By Cohen’s analysis, North Carolina has officially moved past the winter COVID-19 surge brought on by holiday travel and celebrations. All four of the metrics the state uses to track viral spread — the number of people showing up to emergency rooms with coronavirus-like symptoms, daily case counts, hospitalizations and rate of positive viral tests — are slowly declining, Cohen said, although all remain much higher than her targets.

Locally, Buncombe County’s COVID-19 positivity rate has dropped to 7.5%, a decrease of 1.3 percentage points over the last week. Area hospitals report that 11.4% of inpatient hospital beds and 29% of intensive care unit beds are occupied with COVID-19 patients; NCDHHS reports 188 patients are currently hospitalized with the coronavirus across Western North Carolina.

That doesn’t mean North Carolina is out of the woods, Cohen cautioned. On Jan. 23, a Mecklenburg County resident was diagnosed with the new B.1.1.7 variant of the coronavirus. Early research indicates this mutation of the virus, which was first detected in the United Kingdom in December, is more contagious than other strains.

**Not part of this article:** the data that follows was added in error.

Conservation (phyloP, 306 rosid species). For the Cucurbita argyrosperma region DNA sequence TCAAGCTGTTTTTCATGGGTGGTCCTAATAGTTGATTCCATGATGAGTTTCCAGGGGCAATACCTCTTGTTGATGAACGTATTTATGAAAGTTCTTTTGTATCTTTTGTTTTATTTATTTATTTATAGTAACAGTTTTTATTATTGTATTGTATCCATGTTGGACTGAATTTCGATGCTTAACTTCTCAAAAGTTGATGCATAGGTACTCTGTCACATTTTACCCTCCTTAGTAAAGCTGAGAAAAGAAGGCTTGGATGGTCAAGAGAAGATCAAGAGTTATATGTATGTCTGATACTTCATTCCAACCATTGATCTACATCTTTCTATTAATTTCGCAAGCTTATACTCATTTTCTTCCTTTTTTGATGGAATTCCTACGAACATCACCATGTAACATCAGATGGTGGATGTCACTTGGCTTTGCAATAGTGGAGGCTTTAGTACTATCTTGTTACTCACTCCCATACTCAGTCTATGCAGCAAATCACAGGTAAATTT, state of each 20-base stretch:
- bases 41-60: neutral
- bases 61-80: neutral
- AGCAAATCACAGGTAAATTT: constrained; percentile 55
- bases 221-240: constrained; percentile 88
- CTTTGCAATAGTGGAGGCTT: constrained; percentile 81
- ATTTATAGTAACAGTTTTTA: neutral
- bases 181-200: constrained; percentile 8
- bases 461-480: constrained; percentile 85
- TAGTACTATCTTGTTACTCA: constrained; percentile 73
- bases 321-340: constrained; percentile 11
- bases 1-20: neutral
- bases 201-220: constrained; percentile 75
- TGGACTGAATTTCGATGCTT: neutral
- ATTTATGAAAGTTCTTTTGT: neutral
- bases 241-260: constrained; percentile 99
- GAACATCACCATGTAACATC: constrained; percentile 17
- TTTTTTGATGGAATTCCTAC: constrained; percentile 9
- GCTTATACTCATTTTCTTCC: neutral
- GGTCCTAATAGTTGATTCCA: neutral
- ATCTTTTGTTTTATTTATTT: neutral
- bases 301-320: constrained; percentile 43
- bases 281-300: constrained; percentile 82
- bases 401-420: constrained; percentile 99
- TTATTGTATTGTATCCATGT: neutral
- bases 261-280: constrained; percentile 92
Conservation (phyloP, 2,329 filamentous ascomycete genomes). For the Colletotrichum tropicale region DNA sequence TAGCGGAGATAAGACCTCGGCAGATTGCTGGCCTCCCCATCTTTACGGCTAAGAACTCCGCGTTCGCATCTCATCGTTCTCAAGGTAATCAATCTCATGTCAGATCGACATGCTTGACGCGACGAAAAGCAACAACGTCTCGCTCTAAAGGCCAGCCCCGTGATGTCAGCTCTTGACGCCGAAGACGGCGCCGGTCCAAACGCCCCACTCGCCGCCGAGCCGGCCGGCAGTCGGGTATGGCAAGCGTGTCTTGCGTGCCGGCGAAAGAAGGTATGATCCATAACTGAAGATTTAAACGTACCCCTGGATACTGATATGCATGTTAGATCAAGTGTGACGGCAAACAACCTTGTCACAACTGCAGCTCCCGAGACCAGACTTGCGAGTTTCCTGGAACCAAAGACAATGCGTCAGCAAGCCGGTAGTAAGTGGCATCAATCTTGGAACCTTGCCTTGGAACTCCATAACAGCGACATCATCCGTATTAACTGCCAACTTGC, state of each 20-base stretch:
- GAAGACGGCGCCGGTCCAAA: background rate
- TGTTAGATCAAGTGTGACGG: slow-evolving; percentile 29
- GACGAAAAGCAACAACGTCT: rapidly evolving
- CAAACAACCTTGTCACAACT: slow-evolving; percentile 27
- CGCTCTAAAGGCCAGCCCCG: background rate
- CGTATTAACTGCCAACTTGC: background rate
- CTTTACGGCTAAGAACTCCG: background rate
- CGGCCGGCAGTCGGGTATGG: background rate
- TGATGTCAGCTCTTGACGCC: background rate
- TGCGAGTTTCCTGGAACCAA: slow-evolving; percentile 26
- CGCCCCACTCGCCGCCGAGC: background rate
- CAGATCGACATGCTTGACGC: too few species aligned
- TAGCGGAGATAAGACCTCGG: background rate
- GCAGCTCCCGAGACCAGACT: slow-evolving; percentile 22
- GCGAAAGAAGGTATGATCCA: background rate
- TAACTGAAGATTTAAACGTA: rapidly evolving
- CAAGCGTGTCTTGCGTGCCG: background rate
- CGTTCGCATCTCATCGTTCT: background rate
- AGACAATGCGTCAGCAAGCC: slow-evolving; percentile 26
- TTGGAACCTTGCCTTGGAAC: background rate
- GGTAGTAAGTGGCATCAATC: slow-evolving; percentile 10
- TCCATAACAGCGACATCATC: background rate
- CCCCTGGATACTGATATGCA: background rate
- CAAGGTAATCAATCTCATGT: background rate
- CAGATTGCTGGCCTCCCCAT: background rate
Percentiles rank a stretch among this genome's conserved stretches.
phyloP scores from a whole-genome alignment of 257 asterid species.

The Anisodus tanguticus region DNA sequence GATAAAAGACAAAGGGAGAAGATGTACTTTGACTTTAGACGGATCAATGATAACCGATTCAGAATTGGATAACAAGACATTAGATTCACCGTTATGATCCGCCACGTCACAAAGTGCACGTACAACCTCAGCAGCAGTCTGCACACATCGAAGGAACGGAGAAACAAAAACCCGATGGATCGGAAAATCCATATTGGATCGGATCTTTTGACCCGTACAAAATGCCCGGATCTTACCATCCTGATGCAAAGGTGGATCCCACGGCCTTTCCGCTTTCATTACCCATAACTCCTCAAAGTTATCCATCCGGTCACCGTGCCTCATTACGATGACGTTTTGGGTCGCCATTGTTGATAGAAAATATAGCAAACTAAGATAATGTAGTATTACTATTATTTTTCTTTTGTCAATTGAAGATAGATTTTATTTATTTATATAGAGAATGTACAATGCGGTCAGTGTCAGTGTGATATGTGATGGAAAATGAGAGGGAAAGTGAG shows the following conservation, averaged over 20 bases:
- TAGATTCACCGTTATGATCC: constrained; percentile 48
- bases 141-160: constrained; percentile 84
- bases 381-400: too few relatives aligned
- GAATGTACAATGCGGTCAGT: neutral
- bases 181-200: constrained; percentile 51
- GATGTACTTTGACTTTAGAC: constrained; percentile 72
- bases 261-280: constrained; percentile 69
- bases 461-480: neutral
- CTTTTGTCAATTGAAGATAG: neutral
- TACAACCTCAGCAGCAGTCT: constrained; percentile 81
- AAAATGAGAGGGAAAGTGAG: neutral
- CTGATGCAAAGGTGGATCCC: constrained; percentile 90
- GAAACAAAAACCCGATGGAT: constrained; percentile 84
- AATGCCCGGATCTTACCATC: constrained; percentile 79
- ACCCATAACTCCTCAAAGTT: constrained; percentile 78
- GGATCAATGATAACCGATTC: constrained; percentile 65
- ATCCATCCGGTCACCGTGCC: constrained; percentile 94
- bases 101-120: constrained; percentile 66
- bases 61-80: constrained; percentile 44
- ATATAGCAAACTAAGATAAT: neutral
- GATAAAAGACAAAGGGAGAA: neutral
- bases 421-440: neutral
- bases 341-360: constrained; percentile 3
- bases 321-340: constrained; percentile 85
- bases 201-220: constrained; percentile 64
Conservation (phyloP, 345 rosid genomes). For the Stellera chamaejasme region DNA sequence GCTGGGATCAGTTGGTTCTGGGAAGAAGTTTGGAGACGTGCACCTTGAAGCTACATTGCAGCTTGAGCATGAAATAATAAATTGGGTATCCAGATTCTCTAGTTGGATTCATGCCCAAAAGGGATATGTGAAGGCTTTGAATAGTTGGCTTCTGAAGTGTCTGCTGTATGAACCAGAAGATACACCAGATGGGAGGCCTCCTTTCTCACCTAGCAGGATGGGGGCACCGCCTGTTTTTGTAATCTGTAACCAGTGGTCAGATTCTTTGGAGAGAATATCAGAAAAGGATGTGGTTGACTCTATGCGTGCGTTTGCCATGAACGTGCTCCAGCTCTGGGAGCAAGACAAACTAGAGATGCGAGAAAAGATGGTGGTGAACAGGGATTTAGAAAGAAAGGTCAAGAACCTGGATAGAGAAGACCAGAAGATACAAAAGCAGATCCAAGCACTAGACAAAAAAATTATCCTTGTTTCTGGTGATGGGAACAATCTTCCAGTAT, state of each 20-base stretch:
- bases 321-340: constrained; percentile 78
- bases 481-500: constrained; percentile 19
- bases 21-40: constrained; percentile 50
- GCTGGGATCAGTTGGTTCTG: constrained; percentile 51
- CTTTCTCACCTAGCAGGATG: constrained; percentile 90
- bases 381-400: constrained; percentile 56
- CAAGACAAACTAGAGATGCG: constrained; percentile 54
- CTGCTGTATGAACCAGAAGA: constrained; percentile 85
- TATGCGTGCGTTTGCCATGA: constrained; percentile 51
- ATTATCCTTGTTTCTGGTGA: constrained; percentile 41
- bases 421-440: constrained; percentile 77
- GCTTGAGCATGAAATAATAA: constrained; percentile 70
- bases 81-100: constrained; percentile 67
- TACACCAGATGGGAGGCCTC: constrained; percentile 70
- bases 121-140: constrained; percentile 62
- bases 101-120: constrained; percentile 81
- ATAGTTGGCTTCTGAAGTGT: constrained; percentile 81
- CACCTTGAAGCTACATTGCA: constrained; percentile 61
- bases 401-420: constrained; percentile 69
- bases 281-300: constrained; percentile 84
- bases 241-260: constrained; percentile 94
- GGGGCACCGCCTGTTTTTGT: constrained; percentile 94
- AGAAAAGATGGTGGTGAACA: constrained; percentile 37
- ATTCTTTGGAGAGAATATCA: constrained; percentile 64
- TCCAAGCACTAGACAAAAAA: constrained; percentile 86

According to the federal Centers for Disease Control and Prevention, the United Kingdom variant has also infected at least two people in Tennessee and six people in Georgia.

As the governor has in nearly every COVID-19 briefing since the start of the pandemic, Cooper emphasized the need to continue to follow social distancing protocols. The statewide modified stay-at-home order and mask mandate have both been extended through at least Sunday, Feb. 28, he announced. A statewide eviction moratorium will remain in effect through Wednesday, March 31; Cooper’s executive order allowing for the sale of to-go mixed beverages also will remain in place through the end of March.